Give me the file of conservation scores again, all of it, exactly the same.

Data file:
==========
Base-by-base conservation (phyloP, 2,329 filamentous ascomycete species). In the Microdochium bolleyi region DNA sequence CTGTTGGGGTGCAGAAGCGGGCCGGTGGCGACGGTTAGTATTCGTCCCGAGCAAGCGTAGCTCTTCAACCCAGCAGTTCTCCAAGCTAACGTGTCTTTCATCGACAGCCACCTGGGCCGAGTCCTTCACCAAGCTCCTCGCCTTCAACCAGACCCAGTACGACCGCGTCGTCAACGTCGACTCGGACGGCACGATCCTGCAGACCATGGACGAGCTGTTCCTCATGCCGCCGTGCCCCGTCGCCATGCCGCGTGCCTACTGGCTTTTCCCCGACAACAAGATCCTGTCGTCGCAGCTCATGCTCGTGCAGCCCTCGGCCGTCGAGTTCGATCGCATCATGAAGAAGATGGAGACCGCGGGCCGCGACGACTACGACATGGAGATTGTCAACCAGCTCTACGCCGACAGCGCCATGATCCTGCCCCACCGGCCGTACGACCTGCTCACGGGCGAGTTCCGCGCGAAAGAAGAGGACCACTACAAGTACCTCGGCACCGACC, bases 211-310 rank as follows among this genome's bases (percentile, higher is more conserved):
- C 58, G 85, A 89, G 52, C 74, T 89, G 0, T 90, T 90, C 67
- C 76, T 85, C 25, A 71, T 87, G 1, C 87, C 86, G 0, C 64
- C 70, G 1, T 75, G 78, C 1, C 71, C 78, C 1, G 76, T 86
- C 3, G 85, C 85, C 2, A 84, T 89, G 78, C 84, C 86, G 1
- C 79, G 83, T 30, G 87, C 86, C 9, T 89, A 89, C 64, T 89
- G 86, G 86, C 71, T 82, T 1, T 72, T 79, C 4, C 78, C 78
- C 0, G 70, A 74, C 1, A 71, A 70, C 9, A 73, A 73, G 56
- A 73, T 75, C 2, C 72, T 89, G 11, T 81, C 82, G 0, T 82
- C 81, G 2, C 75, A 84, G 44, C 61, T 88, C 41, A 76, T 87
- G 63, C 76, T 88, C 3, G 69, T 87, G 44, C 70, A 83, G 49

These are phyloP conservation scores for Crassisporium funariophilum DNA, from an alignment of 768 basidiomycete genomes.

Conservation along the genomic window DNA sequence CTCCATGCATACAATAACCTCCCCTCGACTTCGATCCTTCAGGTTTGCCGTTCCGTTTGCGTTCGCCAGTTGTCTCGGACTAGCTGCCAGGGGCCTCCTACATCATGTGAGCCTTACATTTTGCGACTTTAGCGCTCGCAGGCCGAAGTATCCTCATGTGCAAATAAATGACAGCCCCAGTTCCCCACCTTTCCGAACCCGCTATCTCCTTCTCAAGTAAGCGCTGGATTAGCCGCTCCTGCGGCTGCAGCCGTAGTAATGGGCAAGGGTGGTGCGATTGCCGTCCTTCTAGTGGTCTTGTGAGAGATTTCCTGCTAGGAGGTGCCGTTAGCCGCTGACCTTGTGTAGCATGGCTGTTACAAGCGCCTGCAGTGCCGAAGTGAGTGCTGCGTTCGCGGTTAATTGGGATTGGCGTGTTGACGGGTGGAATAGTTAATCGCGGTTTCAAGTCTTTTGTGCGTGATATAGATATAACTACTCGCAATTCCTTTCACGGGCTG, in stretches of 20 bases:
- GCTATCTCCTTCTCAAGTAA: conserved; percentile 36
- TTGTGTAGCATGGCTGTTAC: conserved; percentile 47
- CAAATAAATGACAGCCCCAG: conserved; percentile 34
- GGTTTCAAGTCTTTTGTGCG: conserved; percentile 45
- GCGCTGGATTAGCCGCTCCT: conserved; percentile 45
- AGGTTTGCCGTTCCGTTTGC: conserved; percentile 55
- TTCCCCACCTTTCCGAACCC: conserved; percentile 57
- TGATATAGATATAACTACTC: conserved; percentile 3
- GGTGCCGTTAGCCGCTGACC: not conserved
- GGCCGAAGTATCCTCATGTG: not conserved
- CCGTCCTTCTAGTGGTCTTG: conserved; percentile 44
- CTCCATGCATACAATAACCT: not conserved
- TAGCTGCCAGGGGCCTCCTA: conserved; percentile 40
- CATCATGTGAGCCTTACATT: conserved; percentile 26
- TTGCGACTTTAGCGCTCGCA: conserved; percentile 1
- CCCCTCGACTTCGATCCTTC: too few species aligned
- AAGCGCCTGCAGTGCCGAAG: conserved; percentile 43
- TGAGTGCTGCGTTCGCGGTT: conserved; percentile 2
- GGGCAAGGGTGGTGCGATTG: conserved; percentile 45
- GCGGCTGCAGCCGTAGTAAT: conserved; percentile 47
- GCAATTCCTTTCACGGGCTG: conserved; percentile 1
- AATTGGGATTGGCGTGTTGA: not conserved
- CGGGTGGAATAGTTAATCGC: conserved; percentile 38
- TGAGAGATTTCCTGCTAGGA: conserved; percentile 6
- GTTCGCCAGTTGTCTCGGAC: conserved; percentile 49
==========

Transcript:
Base-by-base conservation (phyloP, 2,329 filamentous ascomycete species). In the Microdochium bolleyi region DNA sequence CTGTTGGGGTGCAGAAGCGGGCCGGTGGCGACGGTTAGTATTCGTCCCGAGCAAGCGTAGCTCTTCAACCCAGCAGTTCTCCAAGCTAACGTGTCTTTCATCGACAGCCACCTGGGCCGAGTCCTTCACCAAGCTCCTCGCCTTCAACCAGACCCAGTACGACCGCGTCGTCAACGTCGACTCGGACGGCACGATCCTGCAGACCATGGACGAGCTGTTCCTCATGCCGCCGTGCCCCGTCGCCATGCCGCGTGCCTACTGGCTTTTCCCCGACAACAAGATCCTGTCGTCGCAGCTCATGCTCGTGCAGCCCTCGGCCGTCGAGTTCGATCGCATCATGAAGAAGATGGAGACCGCGGGCCGCGACGACTACGACATGGAGATTGTCAACCAGCTCTACGCCGACAGCGCCATGATCCTGCCCCACCGGCCGTACGACCTGCTCACGGGCGAGTTCCGCGCGAAAGAAGAGGACCACTACAAGTACCTCGGCACCGACC, bases 211-310 rank as follows among this genome's bases (percentile, higher is more conserved):
- C 58, G 85, A 89, G 52, C 74, T 89, G 0, T 90, T 90, C 67
- C 76, T 85, C 25, A 71, T 87, G 1, C 87, C 86, G 0, C 64
- C 70, G 1, T 75, G 78, C 1, C 71, C 78, C 1, G 76, T 86
- C 3, G 85, C 85, C 2, A 84, T 89, G 78, C 84, C 86, G 1
- C 79, G 83, T 30, G 87, C 86, C 9, T 89, A 89, C 64, T 89
- G 86, G 86, C 71, T 82, T 1, T 72, T 79, C 4, C 78, C 78
- C 0, G 70, A 74, C 1, A 71, A 70, C 9, A 73, A 73, G 56
- A 73, T 75, C 2, C 72, T 89, G 11, T 81, C 82, G 0, T 82
- C 81, G 2, C 75, A 84, G 44, C 61, T 88, C 41, A 76, T 87
- G 63, C 76, T 88, C 3, G 69, T 87, G 44, C 70, A 83, G 49

These are phyloP conservation scores for Crassisporium funariophilum DNA, from an alignment of 768 basidiomycete genomes.

Conservation along the genomic window DNA sequence CTCCATGCATACAATAACCTCCCCTCGACTTCGATCCTTCAGGTTTGCCGTTCCGTTTGCGTTCGCCAGTTGTCTCGGACTAGCTGCCAGGGGCCTCCTACATCATGTGAGCCTTACATTTTGCGACTTTAGCGCTCGCAGGCCGAAGTATCCTCATGTGCAAATAAATGACAGCCCCAGTTCCCCACCTTTCCGAACCCGCTATCTCCTTCTCAAGTAAGCGCTGGATTAGCCGCTCCTGCGGCTGCAGCCGTAGTAATGGGCAAGGGTGGTGCGATTGCCGTCCTTCTAGTGGTCTTGTGAGAGATTTCCTGCTAGGAGGTGCCGTTAGCCGCTGACCTTGTGTAGCATGGCTGTTACAAGCGCCTGCAGTGCCGAAGTGAGTGCTGCGTTCGCGGTTAATTGGGATTGGCGTGTTGACGGGTGGAATAGTTAATCGCGGTTTCAAGTCTTTTGTGCGTGATATAGATATAACTACTCGCAATTCCTTTCACGGGCTG, in stretches of 20 bases:
- GCTATCTCCTTCTCAAGTAA: conserved; percentile 36
- TTGTGTAGCATGGCTGTTAC: conserved; percentile 47
- CAAATAAATGACAGCCCCAG: conserved; percentile 34
- GGTTTCAAGTCTTTTGTGCG: conserved; percentile 45
- GCGCTGGATTAGCCGCTCCT: conserved; percentile 45
- AGGTTTGCCGTTCCGTTTGC: conserved; percentile 55
- TTCCCCACCTTTCCGAACCC: conserved; percentile 57
- TGATATAGATATAACTACTC: conserved; percentile 3
- GGTGCCGTTAGCCGCTGACC: not conserved
- GGCCGAAGTATCCTCATGTG: not conserved
- CCGTCCTTCTAGTGGTCTTG: conserved; percentile 44
- CTCCATGCATACAATAACCT: not conserved
- TAGCTGCCAGGGGCCTCCTA: conserved; percentile 40
- CATCATGTGAGCCTTACATT: conserved; percentile 26
- TTGCGACTTTAGCGCTCGCA: conserved; percentile 1
- CCCCTCGACTTCGATCCTTC: too few species aligned
- AAGCGCCTGCAGTGCCGAAG: conserved; percentile 43
- TGAGTGCTGCGTTCGCGGTT: conserved; percentile 2
- GGGCAAGGGTGGTGCGATTG: conserved; percentile 45
- GCGGCTGCAGCCGTAGTAAT: conserved; percentile 47
- GCAATTCCTTTCACGGGCTG: conserved; percentile 1
- AATTGGGATTGGCGTGTTGA: not conserved
- CGGGTGGAATAGTTAATCGC: conserved; percentile 38
- TGAGAGATTTCCTGCTAGGA: conserved; percentile 6
- GTTCGCCAGTTGTCTCGGAC: conserved; percentile 49